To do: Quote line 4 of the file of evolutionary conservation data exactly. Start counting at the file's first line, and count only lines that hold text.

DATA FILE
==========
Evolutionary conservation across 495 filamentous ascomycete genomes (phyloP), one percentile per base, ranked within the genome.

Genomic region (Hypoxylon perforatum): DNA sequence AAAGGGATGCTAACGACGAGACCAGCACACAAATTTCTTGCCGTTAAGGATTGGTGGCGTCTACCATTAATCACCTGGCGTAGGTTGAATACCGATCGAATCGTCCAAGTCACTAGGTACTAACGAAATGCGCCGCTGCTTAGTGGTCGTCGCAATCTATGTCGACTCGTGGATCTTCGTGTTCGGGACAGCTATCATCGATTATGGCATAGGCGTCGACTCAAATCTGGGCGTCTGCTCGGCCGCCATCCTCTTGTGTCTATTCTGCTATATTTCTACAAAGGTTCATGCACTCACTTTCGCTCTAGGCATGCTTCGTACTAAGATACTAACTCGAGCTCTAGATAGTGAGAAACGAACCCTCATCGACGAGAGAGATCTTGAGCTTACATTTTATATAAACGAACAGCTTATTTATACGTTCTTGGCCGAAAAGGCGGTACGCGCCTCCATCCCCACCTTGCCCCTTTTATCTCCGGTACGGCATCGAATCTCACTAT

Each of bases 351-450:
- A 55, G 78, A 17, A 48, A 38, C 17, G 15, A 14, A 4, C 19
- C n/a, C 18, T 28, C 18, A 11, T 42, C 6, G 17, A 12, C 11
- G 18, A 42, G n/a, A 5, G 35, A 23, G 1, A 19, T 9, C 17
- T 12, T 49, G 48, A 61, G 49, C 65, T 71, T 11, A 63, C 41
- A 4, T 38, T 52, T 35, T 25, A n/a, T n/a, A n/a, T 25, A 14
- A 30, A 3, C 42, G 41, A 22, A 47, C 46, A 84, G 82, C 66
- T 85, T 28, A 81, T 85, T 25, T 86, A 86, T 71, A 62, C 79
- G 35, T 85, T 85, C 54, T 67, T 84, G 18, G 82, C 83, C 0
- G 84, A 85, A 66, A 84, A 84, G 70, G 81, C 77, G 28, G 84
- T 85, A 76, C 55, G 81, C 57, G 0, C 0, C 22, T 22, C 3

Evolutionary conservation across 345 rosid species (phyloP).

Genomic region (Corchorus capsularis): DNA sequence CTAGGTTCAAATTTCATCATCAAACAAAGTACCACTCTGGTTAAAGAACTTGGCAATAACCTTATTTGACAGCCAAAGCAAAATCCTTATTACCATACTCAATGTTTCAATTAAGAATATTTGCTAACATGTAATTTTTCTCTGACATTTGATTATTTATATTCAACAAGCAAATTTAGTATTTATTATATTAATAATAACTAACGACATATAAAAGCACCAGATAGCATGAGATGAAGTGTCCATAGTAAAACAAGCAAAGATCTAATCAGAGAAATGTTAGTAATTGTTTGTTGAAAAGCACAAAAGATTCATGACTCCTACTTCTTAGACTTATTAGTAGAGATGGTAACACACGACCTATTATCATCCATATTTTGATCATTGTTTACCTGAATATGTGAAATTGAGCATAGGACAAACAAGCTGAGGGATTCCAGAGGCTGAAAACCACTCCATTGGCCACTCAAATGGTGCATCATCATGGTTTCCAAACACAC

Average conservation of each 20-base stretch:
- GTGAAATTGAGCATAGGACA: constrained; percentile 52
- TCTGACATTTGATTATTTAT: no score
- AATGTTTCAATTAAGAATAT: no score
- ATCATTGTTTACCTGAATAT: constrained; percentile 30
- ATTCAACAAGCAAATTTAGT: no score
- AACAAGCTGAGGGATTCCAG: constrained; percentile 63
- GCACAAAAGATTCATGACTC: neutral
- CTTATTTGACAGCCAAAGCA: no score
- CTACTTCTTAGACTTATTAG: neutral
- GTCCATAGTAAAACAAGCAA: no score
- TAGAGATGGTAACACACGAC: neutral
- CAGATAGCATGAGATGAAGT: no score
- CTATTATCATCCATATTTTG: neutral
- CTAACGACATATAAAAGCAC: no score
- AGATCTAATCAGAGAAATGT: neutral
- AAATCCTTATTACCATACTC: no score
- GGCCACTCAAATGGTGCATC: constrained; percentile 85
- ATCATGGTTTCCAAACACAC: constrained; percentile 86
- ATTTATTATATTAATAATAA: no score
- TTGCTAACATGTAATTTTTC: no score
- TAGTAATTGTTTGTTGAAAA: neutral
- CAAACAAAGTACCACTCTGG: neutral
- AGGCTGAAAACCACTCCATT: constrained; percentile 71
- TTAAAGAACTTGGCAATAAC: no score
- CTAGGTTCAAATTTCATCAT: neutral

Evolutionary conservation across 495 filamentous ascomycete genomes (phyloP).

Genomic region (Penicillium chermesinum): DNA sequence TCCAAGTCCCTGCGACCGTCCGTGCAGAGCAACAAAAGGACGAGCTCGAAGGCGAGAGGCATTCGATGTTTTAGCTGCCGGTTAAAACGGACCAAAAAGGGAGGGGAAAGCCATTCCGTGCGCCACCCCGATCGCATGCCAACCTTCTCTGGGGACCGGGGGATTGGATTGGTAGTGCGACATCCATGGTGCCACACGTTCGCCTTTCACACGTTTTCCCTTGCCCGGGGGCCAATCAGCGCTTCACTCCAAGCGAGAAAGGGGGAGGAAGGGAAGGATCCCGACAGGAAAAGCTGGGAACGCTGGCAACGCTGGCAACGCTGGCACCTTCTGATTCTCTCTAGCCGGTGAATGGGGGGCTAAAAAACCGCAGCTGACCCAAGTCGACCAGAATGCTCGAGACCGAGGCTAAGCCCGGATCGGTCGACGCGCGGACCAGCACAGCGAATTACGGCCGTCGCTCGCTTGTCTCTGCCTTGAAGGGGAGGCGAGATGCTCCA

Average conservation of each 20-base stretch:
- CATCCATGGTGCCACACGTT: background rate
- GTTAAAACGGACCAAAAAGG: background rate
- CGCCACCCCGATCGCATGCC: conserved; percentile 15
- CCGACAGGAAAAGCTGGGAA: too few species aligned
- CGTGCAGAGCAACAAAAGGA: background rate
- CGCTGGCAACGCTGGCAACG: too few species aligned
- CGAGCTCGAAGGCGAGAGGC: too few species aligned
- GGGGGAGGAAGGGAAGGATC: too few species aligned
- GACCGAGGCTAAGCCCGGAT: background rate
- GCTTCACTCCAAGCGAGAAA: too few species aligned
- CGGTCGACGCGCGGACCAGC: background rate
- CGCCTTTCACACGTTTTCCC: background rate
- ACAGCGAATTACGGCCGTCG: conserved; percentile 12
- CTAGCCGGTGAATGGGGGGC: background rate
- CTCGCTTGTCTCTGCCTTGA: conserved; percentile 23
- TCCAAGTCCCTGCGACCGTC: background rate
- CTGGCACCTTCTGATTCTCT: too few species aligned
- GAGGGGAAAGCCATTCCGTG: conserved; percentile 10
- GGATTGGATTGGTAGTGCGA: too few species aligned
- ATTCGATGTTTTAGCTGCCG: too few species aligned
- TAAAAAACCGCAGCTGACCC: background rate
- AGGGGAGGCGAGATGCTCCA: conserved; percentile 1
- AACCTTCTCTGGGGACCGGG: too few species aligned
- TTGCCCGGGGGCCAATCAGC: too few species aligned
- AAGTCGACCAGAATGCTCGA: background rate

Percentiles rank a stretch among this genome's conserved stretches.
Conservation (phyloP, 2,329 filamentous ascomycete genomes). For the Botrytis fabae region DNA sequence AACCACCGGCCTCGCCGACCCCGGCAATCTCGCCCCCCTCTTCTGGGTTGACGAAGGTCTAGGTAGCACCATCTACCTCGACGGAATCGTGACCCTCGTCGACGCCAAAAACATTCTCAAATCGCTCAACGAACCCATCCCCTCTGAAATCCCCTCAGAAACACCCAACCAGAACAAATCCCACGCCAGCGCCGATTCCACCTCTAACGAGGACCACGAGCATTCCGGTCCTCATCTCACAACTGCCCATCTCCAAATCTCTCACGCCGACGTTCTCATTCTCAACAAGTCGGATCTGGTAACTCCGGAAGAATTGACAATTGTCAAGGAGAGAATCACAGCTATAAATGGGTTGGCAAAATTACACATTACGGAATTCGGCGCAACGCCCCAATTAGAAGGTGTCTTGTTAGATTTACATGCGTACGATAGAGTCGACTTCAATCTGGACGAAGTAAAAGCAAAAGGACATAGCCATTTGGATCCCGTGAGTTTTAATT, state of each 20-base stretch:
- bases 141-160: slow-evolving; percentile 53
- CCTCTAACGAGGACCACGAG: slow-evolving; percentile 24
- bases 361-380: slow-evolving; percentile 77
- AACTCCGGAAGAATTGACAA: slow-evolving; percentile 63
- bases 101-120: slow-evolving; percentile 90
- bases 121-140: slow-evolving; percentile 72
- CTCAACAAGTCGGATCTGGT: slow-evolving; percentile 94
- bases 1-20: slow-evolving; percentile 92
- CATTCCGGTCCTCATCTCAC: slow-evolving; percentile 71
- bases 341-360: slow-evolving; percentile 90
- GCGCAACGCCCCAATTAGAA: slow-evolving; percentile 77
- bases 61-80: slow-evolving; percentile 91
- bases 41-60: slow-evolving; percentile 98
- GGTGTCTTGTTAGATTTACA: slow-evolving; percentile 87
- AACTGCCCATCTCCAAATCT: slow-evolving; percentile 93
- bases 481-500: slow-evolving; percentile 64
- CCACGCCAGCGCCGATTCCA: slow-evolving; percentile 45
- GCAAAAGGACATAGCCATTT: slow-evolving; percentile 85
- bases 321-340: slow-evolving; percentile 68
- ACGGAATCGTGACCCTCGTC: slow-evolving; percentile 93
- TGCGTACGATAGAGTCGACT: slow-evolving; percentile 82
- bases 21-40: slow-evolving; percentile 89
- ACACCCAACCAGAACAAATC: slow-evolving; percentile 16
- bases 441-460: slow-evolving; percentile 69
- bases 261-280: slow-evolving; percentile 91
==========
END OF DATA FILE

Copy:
- A 55, G 78, A 17, A 48, A 38, C 17, G 15, A 14, A 4, C 19